I am so sorry your daughter wants to serve in the military. I would be upset (that's an understatement) if I were in your situation. It appears there are two things going on here. First, her decision is being supported by whoever lives in the other home. I'm assuming it's her other parent. What that means is that from her point of view, you just don't agree with her and she is not going to change her mind just because you don't like what she is doing. From her perspective, she has the support of one parent. Unless you can get that parent to stop encouraging her, you're not going to be able to have an impact. Second, she did spend a year in Civil Air Patrol and had a positive enough experience that she decided she wanted to go into the military. She has also talked to people who have been in the military and heard first hand all the terrible things that go on. Even so, she still wants to go. There are people in this world who truly desire a military career and it appears your daughter is one of them. You may have to get used to this fact no matter how painful it may be. There really is nothing more you can do to stop her. She is 18 and she can do what she wants whether you support her or not. If you were to show her another type of highly structured environment i.e. monastery, intentional community, etc. she would probably just ignore you because it's not the type of structured environment she is attracted to. There is one thing you could do, however. Suggest she join the California Conservation Corps (www.ccc.ca.gov). Not only is it highly structured and tightly knit, it also involves emergency response which might be close enough to the military for her to consider joining. Anon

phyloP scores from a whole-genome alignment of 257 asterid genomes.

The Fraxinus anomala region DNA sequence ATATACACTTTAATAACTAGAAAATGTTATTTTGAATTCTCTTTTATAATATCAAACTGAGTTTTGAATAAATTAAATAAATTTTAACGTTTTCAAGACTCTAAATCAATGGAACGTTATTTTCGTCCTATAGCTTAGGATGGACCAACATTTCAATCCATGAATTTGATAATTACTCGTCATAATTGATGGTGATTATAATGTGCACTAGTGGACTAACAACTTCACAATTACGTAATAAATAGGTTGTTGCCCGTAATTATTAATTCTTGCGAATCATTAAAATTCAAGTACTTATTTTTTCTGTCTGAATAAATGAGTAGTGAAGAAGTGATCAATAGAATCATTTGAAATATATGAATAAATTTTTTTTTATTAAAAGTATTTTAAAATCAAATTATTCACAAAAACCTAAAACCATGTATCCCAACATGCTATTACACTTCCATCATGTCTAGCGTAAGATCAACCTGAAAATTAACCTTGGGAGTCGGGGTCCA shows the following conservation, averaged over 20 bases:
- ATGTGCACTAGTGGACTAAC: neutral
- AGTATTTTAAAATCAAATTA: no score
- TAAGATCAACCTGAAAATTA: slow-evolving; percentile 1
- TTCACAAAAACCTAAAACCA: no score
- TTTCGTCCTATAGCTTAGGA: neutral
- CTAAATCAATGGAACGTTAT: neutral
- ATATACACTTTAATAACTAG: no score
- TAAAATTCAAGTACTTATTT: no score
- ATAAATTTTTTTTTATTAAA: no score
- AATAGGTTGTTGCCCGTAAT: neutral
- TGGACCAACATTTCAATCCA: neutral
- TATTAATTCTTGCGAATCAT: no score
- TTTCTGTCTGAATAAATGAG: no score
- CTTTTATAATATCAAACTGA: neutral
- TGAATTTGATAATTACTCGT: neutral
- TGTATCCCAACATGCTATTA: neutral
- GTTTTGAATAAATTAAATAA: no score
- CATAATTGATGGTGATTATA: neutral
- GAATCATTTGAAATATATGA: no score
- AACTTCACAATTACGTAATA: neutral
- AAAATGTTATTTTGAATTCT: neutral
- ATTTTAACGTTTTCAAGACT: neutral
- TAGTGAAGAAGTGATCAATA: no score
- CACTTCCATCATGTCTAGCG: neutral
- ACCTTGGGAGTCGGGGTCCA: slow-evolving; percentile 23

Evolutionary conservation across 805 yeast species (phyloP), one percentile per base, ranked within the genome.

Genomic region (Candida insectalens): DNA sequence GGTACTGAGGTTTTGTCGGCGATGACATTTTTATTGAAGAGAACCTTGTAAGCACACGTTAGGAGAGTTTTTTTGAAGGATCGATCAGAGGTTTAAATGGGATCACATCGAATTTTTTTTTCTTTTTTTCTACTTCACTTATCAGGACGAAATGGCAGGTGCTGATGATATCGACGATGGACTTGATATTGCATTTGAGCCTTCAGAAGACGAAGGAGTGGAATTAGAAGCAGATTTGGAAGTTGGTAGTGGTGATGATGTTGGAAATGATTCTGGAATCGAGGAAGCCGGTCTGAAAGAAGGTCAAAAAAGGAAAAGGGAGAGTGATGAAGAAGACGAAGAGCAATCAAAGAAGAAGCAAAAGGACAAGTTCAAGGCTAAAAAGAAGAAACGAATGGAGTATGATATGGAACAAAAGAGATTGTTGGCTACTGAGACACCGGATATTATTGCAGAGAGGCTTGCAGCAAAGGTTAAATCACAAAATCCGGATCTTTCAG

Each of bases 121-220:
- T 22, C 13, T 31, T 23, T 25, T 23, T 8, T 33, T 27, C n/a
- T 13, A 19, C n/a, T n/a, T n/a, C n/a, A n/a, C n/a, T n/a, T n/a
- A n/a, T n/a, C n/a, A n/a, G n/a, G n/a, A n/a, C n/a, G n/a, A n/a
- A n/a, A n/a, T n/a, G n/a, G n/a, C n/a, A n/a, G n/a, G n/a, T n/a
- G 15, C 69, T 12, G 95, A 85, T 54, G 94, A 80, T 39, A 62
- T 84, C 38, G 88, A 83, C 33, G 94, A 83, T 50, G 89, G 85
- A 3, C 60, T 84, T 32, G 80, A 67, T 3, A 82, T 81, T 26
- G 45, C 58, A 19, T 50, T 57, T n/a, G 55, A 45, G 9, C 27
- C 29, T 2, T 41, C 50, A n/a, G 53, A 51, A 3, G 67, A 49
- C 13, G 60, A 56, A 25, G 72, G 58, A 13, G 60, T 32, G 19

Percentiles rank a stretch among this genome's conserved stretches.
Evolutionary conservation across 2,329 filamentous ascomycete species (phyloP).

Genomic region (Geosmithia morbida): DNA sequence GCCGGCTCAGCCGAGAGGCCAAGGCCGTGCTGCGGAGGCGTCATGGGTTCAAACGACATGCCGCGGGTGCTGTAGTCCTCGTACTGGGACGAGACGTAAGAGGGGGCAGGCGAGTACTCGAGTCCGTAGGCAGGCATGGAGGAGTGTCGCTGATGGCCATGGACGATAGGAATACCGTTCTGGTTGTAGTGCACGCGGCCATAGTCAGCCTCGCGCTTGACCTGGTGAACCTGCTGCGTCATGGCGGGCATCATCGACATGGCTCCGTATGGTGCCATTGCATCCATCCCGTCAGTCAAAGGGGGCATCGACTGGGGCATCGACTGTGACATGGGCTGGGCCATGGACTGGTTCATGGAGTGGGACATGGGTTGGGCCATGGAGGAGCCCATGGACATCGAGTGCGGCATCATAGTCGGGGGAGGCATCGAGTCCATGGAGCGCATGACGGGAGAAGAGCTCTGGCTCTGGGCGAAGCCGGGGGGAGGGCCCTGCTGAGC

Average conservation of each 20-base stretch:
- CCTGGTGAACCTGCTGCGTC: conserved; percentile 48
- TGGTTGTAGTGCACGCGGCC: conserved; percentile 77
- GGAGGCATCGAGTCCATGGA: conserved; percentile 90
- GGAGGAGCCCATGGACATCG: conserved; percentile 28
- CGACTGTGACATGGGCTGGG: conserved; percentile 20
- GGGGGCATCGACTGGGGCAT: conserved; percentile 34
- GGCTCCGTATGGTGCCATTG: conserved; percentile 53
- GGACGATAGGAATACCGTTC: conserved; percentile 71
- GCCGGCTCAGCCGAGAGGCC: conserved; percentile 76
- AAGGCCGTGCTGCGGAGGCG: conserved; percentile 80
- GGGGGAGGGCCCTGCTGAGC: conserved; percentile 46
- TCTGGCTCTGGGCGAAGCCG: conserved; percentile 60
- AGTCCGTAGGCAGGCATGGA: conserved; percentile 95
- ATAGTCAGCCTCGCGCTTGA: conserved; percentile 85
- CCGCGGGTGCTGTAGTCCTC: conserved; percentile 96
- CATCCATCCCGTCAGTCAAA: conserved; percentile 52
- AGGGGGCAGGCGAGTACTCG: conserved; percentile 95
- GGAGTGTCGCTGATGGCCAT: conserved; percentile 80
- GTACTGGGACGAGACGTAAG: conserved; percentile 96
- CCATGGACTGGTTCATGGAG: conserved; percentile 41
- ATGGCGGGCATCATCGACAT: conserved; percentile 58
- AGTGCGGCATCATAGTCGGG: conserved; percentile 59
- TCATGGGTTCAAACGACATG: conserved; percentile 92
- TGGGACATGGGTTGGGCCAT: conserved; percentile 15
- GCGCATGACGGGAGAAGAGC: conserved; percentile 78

In 1981, my parents were like you on this (I am also female). The compromise was that I would join the Army Reserves and attend college full time at the same time. After one year of college I could choose full-time Army if I wanted. After that one year I decided to stay in the Reserves and finish college. I stayed in the Reserves for 23 years and it was the best choice I ever made. There was no awful, horrific downside. I think because I tested high on the entrance test, and because I am also a typical Berkeley independent thinker, I did very well in the Army, winning many awards and special assignments. -- former woman sergeant